Robert Pearson McChesney (1913-2008) was a California Abstract Expressionist painter and muralist.
Robert McChesney was born on January 16, 1913 in Marshall, Missouri. His parents were Ruby Eversmann Pearson and Jack Wiley McChesney who ran a photography studio. McChesney attended Washington University School of Fine Arts in St. Louis, Missouri from 1933-1934 and Otis Arts Institute in Los Angeles, California from 1936-1937. In 1937, he married Frances, an artist figure model, and they later divorced.
McChesney worked in the mural division of the depression-era Federal Works Project Administration on the Golden Gate International Exposition (GGIE) in San Francisco from 1938 to 1940. At the GGIE, McChesney and other artists worked on a mural series designed by Herman Volz. During World War II, he served in the U. S. Merchant Marine in the South Pacific. He painted a great deal while he was in the South Pacific and when he returned to San Francisco those paintings became the basis for his first solo exhibition in 1944 at the Richmond and Richmond Gallery.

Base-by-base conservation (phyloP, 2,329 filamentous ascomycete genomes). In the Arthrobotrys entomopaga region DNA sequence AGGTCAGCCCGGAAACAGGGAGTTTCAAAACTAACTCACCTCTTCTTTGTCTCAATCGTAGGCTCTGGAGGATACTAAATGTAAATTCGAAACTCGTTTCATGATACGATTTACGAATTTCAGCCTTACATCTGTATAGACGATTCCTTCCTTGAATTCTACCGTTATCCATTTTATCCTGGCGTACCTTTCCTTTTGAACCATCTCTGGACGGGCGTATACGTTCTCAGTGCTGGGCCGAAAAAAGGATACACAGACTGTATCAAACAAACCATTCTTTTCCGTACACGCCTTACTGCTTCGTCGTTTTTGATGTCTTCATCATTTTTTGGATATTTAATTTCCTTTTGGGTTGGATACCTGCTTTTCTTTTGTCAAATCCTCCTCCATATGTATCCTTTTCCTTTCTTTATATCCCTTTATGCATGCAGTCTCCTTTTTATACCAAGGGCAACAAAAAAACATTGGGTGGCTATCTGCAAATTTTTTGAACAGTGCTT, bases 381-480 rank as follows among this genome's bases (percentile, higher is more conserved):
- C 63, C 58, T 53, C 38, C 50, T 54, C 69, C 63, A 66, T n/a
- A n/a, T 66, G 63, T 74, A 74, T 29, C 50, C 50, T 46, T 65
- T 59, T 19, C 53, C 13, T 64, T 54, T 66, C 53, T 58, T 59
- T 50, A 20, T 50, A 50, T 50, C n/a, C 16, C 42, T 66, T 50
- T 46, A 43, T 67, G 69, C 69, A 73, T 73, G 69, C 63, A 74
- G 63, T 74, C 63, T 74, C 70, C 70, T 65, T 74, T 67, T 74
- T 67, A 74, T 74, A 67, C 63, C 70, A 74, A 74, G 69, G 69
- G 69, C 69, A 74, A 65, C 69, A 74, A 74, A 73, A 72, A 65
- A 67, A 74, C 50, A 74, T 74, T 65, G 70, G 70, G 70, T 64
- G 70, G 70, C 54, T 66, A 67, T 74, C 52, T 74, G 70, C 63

After the war, McChesney lived in a house in Point Richmond, California with several artists, including the sculptor Mary Fuller whom he married in 1949. Beginning in 1950, he taught at the California School of Fine Arts, California State University at Hayward, and the California Labor School. In 1952, he moved to Sonoma Mountain in Petaluma, California where he built in a house and studio.
Over the course of his artistic career, McChesney had over 40 solo exhibitions and his artwork is included in the collections of many museums such as the Whitney Museum of American Art, Art Institute of Chicago, and San Francisco Museum of Modern Art.
Robert McChesney died on May 10, 2008 in Sonoma County, California.